A few weeks ago, I did an interview with a producer for a national news program. The purpose of the interview was to address some of the lingering myths concerning restaurants. After assuring the interviewer that line cooks do not perform foul acts with guests’ meals and we do not reuse the bread, I was asked another very interesting question. The interviewer asked what I worried about when I went out to eat. In that moment I committed to revealing the real secret that the restaurant industry does not want guests to think about.
I pointed out that according to a recent study from Restaurant Opportunities Centers United that nearly 90% of restaurant employees have no employer provided health insurance. Nearly the same percent lack paid sick days. This means that if a line cook who makes $10/hour and works 30 hours a week, they have a tough decision to make when they are sick. The first option is to call in sick. This means losing a day’s pay, and then paying a couple hundred dollars more to get a doctor’s note to excuse their absence. The second option is to come to work in spite of being sick and jeopardize the health of everyone who enters the restaurant.
I then pointed out this situation was not unique to the restaurant industry, but in fact it applied to nearly the entire food chain. From the time a vegetable is taken from the ground to the time it arrives at the table, as many as a dozen people could have handled it. There is a significant likelihood that not a single one of those people had health insurance. It is even more likely that they lacked paid sick days or a deductable they could afford. In my opinion, the risk to guests dining in restaurants is not a rogue employee, but the financially crippling to an employee who calls in sick.
The number of people who get sick every year from this is highly underreported. Many times it is simply mistaken for food poisoning. The restaurant industry has an unprecedented opportunity to build a bond with the nation by addressing this issue and showing concern for the health and safety of diners. I assumed the Affordable Health Care Act would hasten the restaurant industry’s march towards making this a concern. Instead, it has lead to one industry leader moving further away from the goal.
The world’s largest full service restaurant chain, Darden Restaurants, recently announced that it was cutting the hours of many employees in four test markets. This was a transparent attempt to avoid paying for health insurance for these employees under the new health care law which will take effect in 2014. It is also a blatant attempt, in my opinion, to sway the opinion of employees just a month before the presidential election. Darden may not be a widely known brand, but you are probably familiar with Red Lobster, Olive Garden, Capital Grill, Seasons 52, and other restaurants it owns. They are the industry leader and set a very poor example for other chains.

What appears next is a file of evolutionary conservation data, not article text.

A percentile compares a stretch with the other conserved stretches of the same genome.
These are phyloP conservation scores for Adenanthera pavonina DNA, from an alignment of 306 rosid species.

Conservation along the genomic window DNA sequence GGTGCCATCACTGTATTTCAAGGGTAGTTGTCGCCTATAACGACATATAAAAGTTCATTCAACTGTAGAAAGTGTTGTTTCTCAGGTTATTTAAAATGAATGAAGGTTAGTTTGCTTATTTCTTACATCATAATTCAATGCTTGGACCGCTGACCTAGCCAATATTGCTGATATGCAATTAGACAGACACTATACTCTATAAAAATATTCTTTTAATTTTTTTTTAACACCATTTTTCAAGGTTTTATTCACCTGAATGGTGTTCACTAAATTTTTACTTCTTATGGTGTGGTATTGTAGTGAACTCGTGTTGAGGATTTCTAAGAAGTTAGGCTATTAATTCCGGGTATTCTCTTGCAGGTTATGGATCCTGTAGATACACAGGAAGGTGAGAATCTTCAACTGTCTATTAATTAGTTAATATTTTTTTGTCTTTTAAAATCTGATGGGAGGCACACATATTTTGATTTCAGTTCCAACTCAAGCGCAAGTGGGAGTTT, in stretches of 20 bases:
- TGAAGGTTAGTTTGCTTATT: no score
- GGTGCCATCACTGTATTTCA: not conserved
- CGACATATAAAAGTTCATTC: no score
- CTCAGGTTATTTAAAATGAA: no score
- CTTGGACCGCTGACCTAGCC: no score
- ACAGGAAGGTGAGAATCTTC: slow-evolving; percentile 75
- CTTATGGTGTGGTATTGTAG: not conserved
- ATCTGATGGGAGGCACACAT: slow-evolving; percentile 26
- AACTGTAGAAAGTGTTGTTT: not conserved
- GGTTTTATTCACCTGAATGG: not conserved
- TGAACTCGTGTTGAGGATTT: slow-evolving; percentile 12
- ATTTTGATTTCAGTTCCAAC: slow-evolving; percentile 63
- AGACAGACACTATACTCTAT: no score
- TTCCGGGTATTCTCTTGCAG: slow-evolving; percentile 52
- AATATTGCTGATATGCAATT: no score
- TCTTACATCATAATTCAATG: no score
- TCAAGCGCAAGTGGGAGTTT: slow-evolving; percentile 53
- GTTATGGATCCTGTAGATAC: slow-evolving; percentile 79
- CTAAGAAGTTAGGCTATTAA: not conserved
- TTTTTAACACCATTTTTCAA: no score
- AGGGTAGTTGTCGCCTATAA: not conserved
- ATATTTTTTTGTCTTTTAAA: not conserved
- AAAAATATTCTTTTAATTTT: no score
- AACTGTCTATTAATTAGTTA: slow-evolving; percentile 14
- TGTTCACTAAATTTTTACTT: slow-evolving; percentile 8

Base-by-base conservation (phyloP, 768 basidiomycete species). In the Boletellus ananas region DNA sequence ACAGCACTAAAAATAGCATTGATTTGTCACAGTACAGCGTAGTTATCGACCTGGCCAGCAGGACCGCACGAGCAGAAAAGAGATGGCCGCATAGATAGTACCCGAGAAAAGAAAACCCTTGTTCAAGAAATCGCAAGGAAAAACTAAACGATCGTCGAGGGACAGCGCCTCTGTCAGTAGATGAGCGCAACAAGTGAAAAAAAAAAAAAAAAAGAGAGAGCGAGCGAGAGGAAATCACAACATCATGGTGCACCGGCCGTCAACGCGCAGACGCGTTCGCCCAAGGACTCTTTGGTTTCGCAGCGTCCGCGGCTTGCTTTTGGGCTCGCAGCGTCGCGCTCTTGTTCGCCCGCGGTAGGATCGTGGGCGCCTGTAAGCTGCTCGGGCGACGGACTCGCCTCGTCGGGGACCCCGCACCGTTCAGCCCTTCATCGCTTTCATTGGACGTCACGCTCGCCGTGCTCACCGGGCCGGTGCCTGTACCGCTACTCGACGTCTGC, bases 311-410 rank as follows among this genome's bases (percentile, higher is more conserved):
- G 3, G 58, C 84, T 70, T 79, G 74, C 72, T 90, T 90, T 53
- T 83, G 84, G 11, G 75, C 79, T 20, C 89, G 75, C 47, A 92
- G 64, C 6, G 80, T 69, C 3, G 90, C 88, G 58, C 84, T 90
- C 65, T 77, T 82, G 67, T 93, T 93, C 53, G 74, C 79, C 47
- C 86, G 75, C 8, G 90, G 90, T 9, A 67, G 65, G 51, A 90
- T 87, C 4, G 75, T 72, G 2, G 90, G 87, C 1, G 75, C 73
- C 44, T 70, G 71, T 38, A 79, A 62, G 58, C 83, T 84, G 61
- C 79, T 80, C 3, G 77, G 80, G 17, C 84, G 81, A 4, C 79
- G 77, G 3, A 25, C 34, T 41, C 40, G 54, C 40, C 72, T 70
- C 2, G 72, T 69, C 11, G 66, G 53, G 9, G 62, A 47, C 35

The worst part is that Darden knows the consequences of this issue. In August, 2011 a worker came to work sick at an Olive Garden in Fayetteville, NC. The worker did not know that the illness was actually Hepatitis A. The local health department was forced to immunize thousands of restaurant guests. Instead of serving as a wakeup call, this has been dismissed as an isolated incident. If Hepatitis A is not enough to get their attention, one can only imagine what it will take for the company to understand the risk facing its guests.
Let me make it clear that I am not unsympathetic to the financial hardship that providing health insurance poses for independent restaurant owners. The only way it is feasible is if all companies must face the same burden. In 2014, the law will require all restaurants to face this change together. Most of these other restaurants do not have a CEO who reportedly pulled in $8.5 million in 2011 or saw their compensation increase an average of 23% per year from 2005 through 2011. The CEO may in fact be entitled to that sort of compensation, but the tradeoff is a lack of credibility when it comes to saying that providing a safe dining experience to guests is a financial hardship.
The fact that Darden is claiming financial hardship due to this should be outrageous to all small business owners. In 44 states, Darden is allowed to pay their servers less than the minimum wage. They have one of the lowest (if not the lowest) average per capita wage of any company their size in the country. These are not benefits being added to already exorbitant wages. The wages for restaurant workers in low in part because Darden has aggressively lobbied to keep them there. They also are facing a number of lawsuits regarding labor law violations that lowered their operating costs. Darden also has the benefit of a massive workforce in negotiating rates for health insurance, a luxury few other restaurant owners have.
The restaurant industry should be vigilant in providing a safe dining experience to their guests. Our guests should feel confident that they are safe when dining at a restaurant. It is unfortunate that the largest company in the industry has taken this stance. I hope it causes you to think twice about whether this is a company that you choose to support with your dining dollars. Darden had the opportunity to lead the industry forward. Instead they have decided to cut their employees’ hours and placed profits over the safety of their guests.